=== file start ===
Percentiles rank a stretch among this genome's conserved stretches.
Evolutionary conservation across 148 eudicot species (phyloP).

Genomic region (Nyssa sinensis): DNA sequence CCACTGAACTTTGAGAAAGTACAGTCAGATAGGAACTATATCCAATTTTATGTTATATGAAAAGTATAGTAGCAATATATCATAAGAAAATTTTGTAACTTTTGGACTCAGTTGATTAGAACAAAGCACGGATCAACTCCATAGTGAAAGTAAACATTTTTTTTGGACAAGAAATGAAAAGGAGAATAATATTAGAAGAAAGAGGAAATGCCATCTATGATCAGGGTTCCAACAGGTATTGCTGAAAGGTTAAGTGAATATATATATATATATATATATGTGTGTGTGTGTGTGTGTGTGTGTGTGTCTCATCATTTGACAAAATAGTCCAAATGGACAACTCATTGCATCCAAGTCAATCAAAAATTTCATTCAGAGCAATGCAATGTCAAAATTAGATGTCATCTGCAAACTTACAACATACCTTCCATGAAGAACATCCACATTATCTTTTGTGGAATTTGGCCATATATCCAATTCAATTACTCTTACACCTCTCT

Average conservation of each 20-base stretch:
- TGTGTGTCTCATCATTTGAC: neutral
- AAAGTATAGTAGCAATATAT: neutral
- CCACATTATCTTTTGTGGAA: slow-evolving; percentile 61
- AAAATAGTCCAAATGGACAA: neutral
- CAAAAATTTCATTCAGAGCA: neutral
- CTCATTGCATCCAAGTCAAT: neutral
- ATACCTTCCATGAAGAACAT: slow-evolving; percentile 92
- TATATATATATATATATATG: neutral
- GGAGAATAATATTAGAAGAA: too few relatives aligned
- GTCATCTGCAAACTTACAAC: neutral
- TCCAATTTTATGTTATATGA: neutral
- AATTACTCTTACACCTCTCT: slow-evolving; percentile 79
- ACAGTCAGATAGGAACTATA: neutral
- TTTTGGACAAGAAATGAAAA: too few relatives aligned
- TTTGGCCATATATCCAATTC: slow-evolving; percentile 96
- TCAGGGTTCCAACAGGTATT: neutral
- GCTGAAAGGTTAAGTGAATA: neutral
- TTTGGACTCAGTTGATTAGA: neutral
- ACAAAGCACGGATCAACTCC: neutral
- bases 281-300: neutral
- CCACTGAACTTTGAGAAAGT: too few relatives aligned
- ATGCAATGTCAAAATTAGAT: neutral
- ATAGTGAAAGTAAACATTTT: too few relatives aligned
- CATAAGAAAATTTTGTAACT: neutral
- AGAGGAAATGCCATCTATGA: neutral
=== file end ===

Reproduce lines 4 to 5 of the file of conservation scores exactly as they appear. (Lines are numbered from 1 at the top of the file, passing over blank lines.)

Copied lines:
Average conservation of each 20-base stretch:
- TGTGTGTCTCATCATTTGAC: neutral